The Question: What exactly are the things that apes groom out of each other’s fur? Ticks? Fleas? Dirt?

Submitted by: Thomas

Green Monkeys grooming

The Short Answer: You’re on track. Apes and monkeys (and lots of other animals as well) clean each other of dead skin, dirt, bits of leaves and other debris, and especially parasites like ticks, fleas, and lice. One study of Japanese macaques (Macaca fuscata, also called snow monkeys), found that overwhelmingly, what the monkeys were picking off each other were lice and lice eggs, which the cleaners then generally ate. Mmmm …

To see Japanese macaques grooming each other, click here.

More Information: When animals groom each other, it’s called “allogrooming” (autogrooming is cleaning your own fur…or washing your car). There are two theories about why animals engage in allogrooming, and as is often the case when two theories continue to compete for decades, both are probably true. The first idea is that it’s just about parasite removal and hygiene. Animals reciprocate in cleaning each other and removing blood suckers like ticks, fleas, and lice. The other theory is that allogrooming is primarily a social thing, a kind of snuggling with your buddy … or someone you want to be your buddy … with parasite removal as a side benefit.

Testing whether one of these two theories or the other is dominant in any one species isn’t easy, but sometimes it can be done. For example, one study with white-crowned mangabeys (Cercocebus torquatus) meticulously recorded what part of the body the monkeys allogroomed. The scientists reasoned that if allogrooming were primarily about social interaction, the monkeys wouldn’t necessarily favor the hard-to-groom parts of the body. What they found was that, in this species at least, they did favor parts of each other’s bodies that were hard for an individual to reach herself.

Other researchers have tried to predict how the behavior of primates who are allogrooming for social benefit would differ from those who allogroom simply for hygiene’s sake. For example, the purely hygiene theory would predict that the social status of allogroomers shouldn’t matter. Everyone has lice, so everyone should groom everyone else equally. But if allogrooming is primarily a social behavior, you’d predict the monkeys might try to win social favor, which means preferentially grooming those above you on the social hierarchy. You might even expect the monkeys to compete to see who gets to groom the higher-ups. And in some species, that’s exactly what the research has found.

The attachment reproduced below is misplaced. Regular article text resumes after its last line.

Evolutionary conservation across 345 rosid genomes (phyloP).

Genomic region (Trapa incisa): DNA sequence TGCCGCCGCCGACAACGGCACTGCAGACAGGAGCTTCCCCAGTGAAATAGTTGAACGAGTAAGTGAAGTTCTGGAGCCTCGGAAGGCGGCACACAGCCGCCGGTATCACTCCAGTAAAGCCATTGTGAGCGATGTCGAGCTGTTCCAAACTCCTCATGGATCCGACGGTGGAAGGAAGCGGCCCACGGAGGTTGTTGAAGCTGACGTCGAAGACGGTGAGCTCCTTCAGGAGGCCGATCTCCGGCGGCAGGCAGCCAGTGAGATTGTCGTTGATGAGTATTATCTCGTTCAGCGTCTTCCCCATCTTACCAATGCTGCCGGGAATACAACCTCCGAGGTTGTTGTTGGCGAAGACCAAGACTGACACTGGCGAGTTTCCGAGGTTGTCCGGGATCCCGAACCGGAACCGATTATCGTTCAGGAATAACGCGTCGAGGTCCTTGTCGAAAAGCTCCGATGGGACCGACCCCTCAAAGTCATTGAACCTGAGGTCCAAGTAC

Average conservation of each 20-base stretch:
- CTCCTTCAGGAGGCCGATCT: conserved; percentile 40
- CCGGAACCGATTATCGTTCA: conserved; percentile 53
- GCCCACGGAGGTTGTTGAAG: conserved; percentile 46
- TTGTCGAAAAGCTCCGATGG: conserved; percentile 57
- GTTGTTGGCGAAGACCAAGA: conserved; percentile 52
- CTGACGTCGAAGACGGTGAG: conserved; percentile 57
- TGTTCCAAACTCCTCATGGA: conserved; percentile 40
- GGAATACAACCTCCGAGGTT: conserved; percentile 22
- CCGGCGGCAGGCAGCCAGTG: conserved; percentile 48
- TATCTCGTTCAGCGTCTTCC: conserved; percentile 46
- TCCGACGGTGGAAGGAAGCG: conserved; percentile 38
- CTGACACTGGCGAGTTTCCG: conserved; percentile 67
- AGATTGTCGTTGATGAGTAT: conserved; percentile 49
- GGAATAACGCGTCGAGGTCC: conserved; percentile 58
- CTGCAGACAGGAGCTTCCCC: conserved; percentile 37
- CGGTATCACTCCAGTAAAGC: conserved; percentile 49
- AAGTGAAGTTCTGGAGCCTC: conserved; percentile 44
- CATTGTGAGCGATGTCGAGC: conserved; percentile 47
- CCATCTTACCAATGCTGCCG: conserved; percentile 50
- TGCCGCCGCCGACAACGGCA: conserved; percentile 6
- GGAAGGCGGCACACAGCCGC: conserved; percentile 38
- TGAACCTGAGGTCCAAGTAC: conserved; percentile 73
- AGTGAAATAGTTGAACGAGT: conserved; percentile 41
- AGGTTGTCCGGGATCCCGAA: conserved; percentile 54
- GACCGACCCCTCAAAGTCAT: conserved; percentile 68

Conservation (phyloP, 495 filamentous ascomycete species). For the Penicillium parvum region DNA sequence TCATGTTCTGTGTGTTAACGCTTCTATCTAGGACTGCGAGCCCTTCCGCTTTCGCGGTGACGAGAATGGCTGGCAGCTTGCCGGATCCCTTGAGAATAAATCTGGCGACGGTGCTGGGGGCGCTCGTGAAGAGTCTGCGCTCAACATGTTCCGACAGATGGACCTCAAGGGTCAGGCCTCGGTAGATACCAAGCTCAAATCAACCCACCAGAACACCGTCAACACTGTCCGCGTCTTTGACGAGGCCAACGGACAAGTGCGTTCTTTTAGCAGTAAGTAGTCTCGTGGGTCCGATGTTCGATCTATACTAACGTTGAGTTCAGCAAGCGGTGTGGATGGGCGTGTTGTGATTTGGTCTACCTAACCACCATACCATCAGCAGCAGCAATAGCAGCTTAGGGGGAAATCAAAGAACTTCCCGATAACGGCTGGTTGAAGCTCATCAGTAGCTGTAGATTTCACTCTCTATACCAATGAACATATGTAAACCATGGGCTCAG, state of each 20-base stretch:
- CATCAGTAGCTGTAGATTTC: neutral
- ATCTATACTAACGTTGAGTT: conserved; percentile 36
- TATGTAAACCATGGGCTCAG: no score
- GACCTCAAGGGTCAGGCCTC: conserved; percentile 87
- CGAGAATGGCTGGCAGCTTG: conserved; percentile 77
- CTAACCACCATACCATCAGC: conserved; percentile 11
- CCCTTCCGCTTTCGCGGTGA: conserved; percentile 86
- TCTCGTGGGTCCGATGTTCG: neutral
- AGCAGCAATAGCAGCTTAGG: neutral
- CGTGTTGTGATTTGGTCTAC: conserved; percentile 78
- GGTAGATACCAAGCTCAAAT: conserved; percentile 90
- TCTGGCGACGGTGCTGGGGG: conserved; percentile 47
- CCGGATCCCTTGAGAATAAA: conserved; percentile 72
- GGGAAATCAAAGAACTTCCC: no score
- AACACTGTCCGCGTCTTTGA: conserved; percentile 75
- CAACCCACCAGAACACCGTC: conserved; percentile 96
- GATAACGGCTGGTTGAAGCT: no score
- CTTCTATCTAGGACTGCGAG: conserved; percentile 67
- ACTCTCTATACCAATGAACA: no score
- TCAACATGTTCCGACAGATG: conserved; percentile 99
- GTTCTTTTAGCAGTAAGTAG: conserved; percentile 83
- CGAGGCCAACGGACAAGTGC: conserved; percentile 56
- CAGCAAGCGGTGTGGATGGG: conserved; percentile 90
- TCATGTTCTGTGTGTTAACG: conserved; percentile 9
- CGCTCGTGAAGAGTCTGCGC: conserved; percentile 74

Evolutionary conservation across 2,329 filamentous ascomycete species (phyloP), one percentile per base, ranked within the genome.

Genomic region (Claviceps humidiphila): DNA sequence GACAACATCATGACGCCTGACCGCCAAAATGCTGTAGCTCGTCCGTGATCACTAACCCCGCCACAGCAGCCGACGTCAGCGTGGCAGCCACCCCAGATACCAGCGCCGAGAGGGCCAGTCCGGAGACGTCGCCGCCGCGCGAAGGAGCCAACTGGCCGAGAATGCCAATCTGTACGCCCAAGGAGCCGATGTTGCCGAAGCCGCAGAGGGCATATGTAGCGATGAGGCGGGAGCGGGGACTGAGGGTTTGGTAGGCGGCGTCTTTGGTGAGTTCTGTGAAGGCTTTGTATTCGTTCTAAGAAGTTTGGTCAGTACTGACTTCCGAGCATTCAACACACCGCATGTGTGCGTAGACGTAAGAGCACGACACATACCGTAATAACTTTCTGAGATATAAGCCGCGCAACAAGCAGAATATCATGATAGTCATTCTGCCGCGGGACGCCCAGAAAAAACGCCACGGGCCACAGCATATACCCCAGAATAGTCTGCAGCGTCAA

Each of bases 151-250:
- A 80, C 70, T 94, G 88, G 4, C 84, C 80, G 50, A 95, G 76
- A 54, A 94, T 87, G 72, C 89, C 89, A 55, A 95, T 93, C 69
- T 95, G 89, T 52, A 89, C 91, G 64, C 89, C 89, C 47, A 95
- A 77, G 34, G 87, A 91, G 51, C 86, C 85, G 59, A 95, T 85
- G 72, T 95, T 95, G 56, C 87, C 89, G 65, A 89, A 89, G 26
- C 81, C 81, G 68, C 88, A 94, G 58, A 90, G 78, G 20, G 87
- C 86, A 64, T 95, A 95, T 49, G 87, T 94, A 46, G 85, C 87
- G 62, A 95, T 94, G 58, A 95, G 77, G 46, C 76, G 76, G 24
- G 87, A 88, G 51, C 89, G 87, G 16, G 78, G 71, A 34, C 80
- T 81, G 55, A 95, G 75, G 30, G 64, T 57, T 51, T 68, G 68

It seems likely then, that the behavior is important in both ways, as hygiene and as social bonding, with the primary benefit varying from one species, and probably one situation, to the next.

Too Much Information: Just the other day, I went hiking with my wife and shortly after arriving home, I discovered I had a tick on my stomach. I was able to remove that one myself (no, I didn’t eat it … although I was tempted), but then my wife and I examined the parts of each other we couldn’t easily reach or see to make sure neither of us had any more ticks. There we were, a couple of great apes allogrooming … right there in my own house!


Schino, G., and F. Aureli. “The relative roles of kinship and reciprocity in explaining primate altruism.” Ecology letters 13.1 (2010):45-50.

Gabriele Schino. “Grooming and agonistic support: a meta-analysis of primate reciprocal altruism.” Behavioral Ecology 18(1) (2007):115-120.

Madden, J., and T. Clutton Brock. “Manipulating grooming by decreasing ectoparasite load causes unpredicted changes in antagonism.” Proceedings of the Royal Society B: Biological Sciences 276.1660 (2009):1263-1268.

Perez, A., and J. Vea. “Allogrooming behavior in Cercocebus torquatus: The case for the hygienic functional hypothesis.” Primates 41.2 (2000):199-207.


Schino, G. “Grooming, competition and social rank among female primates: a meta-analysis.” Animal behaviour 62(2001):265-271.

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